Charles Kennedy takes up Rector role for second term
Charles Kennedy takes up Rector role for second term
Issued: Tue, 19 Apr 2011 14:00:00 BST
The Right Honourable Charles Kennedy MP has officially taken up the role of Rector of the University of Glasgow for a second three-year term following a special installation ceremony today.
Mr Kennedy is only the second Rector to have been elected to a second term since former Prime Minister Benjamin Disraeli in the 1870s, defeating author AL Kennedy.
The installation of the Rector took place in the University’s Bute Hall as Mr Kennedy donned the black and gold robes of the Rector in front of an audience of staff and students.
Speaking at the ceremony, Mr Kennedy, the MP for Ross, Skye and Lochaber, said: “Thank you to my other constituency in life – the students of this university – who have voted to give me this second term; and by a margin which would have been comfortable under first-past-the-post, alternative vote or even any given system of proportional representation.”
Tommy Gore, President of the Students’ Representative Council (SRC), said: “The Students’ Representative Council congratulates Charles on his historic re-election for a second term as Rector. We wish him every success over the next three years.”
Below is a full transcript of Mr Kennedy’s acceptance speech:
“The Chancellor has referred to the rather historic nature of today's occasion. Certainly, finding myself bracketed with Disraeli is an altogether different experience.
But before Dizzy, a reference to one of his predecessors as Rector - maybe a lesser known name today but a significant Scot of his time.
Sir James Mackintosh, MP, born a Highlander and educated on the Black Isle, was a philosopher and lawyer who went onto a career in Whig politics, representing part of the same territory that I have myself (for a mere twenty eight years).
In giving his Rectorial Address in 1823, having defeated Sir Walter Scott, no less, he described the honour of this office as being "one of the most flattering distinctions that could have been conferred upon me; for it is peculiarly gratifying to those immersed in political affairs, that any part of their conduct should receive the calm approbation of those devoted to study."
Almost two hundred years later, I couldn't put it better myself!
Thank you to my other constituency in life - the students of this university - who have voted to give me this second term.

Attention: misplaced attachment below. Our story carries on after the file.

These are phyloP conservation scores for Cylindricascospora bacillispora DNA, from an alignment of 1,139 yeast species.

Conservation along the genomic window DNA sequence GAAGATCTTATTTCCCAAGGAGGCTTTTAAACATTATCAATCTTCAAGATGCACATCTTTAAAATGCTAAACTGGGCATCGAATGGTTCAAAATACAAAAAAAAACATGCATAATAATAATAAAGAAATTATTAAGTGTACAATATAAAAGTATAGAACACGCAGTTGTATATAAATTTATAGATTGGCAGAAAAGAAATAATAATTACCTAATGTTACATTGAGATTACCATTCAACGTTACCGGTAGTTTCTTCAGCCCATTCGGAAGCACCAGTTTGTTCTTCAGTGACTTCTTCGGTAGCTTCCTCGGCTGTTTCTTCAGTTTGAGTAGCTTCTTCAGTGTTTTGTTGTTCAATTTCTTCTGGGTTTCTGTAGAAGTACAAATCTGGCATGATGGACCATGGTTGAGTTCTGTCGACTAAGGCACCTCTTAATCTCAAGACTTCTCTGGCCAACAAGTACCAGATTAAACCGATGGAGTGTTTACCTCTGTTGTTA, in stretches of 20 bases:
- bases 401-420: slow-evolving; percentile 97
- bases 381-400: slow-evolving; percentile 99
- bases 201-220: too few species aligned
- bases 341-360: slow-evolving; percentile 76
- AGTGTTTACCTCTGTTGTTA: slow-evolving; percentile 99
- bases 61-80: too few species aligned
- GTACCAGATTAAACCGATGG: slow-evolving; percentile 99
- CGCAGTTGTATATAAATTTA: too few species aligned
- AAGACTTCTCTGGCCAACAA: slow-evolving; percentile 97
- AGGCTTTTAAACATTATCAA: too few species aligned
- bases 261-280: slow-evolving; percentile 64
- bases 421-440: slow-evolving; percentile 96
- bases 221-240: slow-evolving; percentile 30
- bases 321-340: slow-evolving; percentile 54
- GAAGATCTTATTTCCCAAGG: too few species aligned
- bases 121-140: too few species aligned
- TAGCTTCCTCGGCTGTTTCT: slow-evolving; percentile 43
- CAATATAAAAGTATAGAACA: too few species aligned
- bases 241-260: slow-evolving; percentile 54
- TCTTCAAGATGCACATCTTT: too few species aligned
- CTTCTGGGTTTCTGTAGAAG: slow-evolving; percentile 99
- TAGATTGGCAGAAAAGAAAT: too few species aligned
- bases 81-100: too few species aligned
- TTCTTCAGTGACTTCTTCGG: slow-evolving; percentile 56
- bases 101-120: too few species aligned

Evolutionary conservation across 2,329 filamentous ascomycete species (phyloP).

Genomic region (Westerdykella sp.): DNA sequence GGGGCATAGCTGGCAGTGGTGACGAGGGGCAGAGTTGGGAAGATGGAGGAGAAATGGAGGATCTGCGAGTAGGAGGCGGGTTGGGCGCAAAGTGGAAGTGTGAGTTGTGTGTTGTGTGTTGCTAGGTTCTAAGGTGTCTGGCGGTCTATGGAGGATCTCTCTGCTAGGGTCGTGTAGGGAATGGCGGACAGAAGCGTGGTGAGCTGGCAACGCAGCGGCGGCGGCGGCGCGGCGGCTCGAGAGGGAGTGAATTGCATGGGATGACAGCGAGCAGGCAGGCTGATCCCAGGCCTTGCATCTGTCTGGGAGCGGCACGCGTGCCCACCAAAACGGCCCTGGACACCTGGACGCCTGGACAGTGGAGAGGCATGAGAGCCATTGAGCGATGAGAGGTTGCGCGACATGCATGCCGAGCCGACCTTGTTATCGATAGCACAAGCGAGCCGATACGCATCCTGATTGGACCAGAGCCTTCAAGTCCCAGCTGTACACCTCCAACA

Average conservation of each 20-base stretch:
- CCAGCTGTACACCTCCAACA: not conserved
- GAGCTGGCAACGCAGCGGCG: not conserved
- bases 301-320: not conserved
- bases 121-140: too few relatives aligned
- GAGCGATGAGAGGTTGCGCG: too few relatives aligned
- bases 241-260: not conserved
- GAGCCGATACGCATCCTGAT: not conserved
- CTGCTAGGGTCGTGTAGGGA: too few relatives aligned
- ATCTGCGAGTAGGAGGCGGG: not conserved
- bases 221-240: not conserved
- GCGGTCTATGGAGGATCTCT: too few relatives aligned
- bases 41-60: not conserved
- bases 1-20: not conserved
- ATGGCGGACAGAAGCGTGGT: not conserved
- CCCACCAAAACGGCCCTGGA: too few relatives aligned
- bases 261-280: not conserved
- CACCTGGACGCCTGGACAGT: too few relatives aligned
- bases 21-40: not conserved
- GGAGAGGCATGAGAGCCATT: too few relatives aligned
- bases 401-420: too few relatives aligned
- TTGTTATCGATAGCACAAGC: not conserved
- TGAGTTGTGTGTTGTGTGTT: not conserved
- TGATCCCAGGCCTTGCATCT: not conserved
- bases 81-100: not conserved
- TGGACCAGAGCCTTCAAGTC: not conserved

And by a margin which would have been comfortable under FPTP, the AV - or even any given system of proportional representation.
But back to Disraeli, my fellow second termer, a mere one hundred and forty years ago.
He described "the pleasure" of this moment as being "necessarily heightened when it is offered by the educated and the refined; when that body is representative, and, above all, when it represents the youth of a famous country."
Disraeli went onto argue that the first essential of the student was to acquire “Self-Knowledge” - only from achieving that can the individual then go onto consider how best to contribute towards the "Spirit of the Age."
And, he recommended, that in so doing the most vital thing was first to comprehend the Spirit of the Age. Comprehend it, but not necessarily endorse, far less embrace it.
That's what I propose to offer these few reflections upon today.
First, do we comprehend the Spirit of the Age - here, in the context of tertiary education?
Second, are we prepared to endorse or embrace it?
Personally speaking, let me answer the second question first. I don't like the Spirit of the Age where our universities are concerned.
I don't like it and I've been arguing for an alternative approach - for nearly thirty years as an MP, seven of them embracing three parliaments and two UK general elections as a party leader, three just past and now three more to come in my role as Rector.
And the vast proportion of those who voted for this second term I can assure you don't much like the Spirit of the Age either. It is not difficult to comprehend why.